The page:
Relativistic magnetic reconnection driven by a laser interacting with a micro-scale plasma slab
Conference poster, 2017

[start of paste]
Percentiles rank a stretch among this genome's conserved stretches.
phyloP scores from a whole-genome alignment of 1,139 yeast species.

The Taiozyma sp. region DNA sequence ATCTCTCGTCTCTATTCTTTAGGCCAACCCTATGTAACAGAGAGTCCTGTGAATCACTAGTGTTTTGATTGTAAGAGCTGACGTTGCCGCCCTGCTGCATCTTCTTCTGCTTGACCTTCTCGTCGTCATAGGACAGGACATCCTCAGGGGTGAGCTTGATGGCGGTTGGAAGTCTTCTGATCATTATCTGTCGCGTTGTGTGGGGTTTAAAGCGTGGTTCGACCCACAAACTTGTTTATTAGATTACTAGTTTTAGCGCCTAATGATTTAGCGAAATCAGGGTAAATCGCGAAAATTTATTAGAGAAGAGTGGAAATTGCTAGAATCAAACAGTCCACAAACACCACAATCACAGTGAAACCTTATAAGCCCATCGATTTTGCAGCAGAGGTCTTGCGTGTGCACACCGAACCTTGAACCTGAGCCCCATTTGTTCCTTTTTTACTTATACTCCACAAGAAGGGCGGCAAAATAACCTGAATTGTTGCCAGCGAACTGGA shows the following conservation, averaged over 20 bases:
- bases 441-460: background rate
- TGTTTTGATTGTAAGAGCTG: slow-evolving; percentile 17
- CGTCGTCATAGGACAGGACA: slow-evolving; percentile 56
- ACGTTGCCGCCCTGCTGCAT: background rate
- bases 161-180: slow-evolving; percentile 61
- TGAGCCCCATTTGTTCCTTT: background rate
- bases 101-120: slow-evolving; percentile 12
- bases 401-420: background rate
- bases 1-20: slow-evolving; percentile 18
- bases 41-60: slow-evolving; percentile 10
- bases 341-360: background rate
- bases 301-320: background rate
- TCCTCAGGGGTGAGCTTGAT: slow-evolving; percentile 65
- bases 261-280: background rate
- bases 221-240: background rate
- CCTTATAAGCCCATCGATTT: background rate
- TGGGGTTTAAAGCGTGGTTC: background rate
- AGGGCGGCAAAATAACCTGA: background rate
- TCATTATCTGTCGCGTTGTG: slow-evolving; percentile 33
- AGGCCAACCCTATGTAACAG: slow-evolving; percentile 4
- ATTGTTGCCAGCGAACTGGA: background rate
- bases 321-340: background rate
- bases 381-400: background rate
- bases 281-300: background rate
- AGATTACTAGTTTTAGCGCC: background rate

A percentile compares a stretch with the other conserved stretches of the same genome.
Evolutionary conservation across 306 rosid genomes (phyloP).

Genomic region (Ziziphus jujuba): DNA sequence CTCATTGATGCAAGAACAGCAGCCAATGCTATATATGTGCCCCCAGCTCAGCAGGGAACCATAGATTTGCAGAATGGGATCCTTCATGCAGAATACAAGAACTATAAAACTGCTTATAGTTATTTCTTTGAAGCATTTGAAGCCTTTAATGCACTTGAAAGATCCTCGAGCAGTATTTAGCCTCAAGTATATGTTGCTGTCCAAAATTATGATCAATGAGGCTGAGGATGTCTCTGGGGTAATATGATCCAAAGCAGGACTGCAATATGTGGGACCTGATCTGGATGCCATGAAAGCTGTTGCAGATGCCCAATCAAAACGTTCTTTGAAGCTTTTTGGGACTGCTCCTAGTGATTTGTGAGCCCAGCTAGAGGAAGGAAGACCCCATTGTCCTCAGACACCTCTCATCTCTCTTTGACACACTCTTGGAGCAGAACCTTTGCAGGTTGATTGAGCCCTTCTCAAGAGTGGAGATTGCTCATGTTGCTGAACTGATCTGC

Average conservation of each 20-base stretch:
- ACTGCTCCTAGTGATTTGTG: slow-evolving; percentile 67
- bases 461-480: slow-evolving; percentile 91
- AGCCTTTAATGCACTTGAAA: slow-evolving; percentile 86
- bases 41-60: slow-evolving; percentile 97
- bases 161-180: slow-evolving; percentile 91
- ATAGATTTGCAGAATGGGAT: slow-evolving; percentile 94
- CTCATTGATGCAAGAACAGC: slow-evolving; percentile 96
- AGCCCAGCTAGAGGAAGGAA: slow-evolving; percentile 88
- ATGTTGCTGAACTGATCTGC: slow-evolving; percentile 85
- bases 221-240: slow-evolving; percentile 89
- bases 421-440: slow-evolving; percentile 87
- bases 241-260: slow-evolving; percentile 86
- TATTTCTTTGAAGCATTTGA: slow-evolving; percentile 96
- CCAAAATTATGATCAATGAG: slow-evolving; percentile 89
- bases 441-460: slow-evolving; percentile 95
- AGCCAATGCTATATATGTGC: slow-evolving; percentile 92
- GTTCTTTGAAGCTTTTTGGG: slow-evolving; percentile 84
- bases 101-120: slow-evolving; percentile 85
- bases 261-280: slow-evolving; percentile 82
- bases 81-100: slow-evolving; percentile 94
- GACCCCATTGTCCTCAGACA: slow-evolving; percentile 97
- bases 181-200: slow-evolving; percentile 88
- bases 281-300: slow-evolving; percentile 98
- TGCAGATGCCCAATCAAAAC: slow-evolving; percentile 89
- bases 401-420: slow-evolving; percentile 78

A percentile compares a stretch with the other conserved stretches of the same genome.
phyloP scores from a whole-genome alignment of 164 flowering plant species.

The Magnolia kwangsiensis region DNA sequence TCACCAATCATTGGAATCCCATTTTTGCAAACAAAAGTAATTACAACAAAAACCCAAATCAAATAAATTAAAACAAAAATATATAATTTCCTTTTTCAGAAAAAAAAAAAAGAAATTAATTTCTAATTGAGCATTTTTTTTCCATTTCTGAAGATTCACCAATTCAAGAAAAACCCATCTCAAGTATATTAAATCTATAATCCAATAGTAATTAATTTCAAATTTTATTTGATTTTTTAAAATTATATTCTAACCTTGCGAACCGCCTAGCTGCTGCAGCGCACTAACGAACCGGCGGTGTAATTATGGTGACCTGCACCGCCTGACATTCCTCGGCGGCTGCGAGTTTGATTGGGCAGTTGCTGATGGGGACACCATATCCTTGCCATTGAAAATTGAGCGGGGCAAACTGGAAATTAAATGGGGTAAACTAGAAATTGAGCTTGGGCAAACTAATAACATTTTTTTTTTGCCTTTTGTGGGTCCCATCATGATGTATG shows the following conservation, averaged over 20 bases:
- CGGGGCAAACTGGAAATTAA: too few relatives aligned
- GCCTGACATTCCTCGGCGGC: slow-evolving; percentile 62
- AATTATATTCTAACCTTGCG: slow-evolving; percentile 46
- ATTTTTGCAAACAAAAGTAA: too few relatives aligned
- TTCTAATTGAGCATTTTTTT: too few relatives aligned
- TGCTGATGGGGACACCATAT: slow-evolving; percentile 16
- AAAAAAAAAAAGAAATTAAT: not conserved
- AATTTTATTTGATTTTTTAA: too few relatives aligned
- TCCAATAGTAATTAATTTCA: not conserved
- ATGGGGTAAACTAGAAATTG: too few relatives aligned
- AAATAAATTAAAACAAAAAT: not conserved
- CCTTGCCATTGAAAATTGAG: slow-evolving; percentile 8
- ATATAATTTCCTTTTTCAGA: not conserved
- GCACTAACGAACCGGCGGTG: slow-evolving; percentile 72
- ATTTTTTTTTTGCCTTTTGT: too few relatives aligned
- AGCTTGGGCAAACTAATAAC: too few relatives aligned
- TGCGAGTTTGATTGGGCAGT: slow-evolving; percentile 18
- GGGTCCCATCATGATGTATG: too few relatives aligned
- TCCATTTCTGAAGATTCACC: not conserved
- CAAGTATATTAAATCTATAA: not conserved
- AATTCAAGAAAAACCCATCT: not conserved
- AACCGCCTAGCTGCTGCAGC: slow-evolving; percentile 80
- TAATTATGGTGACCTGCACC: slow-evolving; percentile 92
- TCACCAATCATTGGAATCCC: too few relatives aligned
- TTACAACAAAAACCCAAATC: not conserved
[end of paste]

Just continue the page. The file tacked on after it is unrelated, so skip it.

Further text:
Magnetic reconnection (MR) in the relativistic regime is generally thought to be responsible for powering rapid bursts of non-thermal radiation in astrophysical events such as pulsar winds and flares of blazars. Due to the difficulty in making direct measurements in astrophysical systems or achieving such extreme energy density conditions that are necessary to observe relativistic MR in laboratory environments, the particle acceleration process is usually studied by fully kinetic particle-in-cell (PIC) simulations. Here we present a numerical study using 3D PIC simulations of a readily available (TW-mJ-class) laser interacting with a micro-scale plasma slab. The simulations show that when the electron beams that are excited on both sides of the slab approach the end of the plasma structure, ultrafast relativistic MR occurs. As the field topology changes, the explosive release of magnetic energy results in emission of relativistic electron jets with cut-off energy ~12 MeV. A hard power-law electron energy distribution with index p~1.8 is observed. We propose a novel scenario that can be straightforwardly implemented in experiments, and might significantly improve the understanding of fundamental questions such as reconnection rate, field dissipation and particle acceleration in relativistic MR.